Heley followed up with "Radionuclides in the Food Chain, the Real Risks From Fukushima" which is an absolute must-read for everyone. It is easily digestible and informative with topics like:
-Debunking the 'banana analogy'
-The health risks of ingesting cesium-137
-Research on the health impacts of cesium-137
-The impact of cesium-137 on the children of Chernobyl
-The effect of cesium-137 on the heart
-The effects of cesium-137 on the female reproductive system
-The overall health impact of cesium-137 and SLIR Syndrome
-The identification of children at risk in Fukushima
-An integrative approach to treating the effects of cesium-137 contamination
-The treatment of cesium-137 contamination
In true academic form he also includes a long list of references for anyone who would like to research deeper. There was so much in the article that made me feel relieved (I can eat non-endangered sushi again and watch the sunset on the beach!) yet I still feel called to action. That is what good writing and solid information can do for us all and The Fukushima Research group has made it easy for us to be on our game.
One thing that really stands out as a major problem that has yet to be addressed by The United Nations, The International Atomic Energy Agency, or The World Health Organization after Chernobyl is summed up in this quote from Heley:
The suppression of the work of (Dr.) Nesterenko and (Dr.) Bandazhevsky is an act of criminal negligence that the IAEA has chosen to do nothing to address. Although their work is virtually unknown in the West and is never cited in the official toxicological and medical literature on the effects of cesium-137, the research that they conducted was to the most exacting scientific standards and published in peer-reviewed journals. The reason for its obscurity is for purely political, not medical, or scientific reasons. Bandazhevsky's research shows that the health risk of cesium-137 is far greater than nuclear regulatory bodies worldwide admit, especially in children.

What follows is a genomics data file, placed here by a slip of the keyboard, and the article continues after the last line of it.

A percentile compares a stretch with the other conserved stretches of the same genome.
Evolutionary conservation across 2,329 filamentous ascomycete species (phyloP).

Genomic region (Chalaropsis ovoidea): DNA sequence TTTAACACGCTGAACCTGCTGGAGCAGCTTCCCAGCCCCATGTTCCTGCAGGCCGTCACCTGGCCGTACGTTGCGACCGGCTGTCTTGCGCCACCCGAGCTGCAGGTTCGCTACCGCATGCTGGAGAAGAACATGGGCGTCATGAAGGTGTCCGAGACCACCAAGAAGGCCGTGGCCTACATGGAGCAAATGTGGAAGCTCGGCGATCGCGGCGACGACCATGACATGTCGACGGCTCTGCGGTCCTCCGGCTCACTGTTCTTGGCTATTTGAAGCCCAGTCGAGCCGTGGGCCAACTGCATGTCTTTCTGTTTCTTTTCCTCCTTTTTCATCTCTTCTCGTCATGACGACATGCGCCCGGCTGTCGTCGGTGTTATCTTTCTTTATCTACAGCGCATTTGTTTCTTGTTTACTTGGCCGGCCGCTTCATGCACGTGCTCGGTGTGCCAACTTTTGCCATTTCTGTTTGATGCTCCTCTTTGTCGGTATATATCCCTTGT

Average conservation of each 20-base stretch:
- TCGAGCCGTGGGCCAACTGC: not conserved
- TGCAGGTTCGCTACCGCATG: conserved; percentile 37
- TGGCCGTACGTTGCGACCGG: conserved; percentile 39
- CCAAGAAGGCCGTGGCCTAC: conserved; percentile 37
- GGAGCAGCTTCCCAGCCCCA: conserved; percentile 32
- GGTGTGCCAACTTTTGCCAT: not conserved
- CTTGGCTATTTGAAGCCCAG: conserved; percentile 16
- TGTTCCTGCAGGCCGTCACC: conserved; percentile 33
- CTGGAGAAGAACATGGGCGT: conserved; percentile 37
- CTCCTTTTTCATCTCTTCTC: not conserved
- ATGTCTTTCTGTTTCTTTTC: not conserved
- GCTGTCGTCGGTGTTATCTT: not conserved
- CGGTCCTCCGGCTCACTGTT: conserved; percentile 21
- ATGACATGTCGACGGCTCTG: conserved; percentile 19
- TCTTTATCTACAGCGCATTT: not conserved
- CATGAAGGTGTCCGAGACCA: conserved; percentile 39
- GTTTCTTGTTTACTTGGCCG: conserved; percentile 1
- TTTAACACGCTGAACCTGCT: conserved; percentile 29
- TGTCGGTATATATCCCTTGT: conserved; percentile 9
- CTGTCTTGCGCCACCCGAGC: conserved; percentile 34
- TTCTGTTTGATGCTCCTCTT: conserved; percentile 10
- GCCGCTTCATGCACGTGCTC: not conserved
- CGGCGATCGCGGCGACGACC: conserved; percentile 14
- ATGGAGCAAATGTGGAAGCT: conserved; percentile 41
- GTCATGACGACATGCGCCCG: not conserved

Japan is far far away, but many of the very same reactors are right here in our backyards in the good ol U.S. of A. New York Times reported last spring, "All 104 nuclear power reactors now in operation in the United States have a safety problem that cannot be fixed and they should be replaced with newer technology, the former chairman of the Nuclear Regulatory Commission said..." So we have a real opportunity to consider Fukushima a wake-up call for every one of us.
Take some time to console your friends if they are still in a Fukushima panic and pull up 'yer bootstraps coz there's work to be done! Take a visit at Fukushima Research Group, or their Facebook Page, sign this petition, and check out The Elders Council Statement.
Now, more than ever, humanity is at a place where we can't afford to be ruled by fear, ignorance, or denial. We have the intelligence and resources to make the planet safe for all life and we have the ability to cause irreparable damage for generations to come. The choice is ours.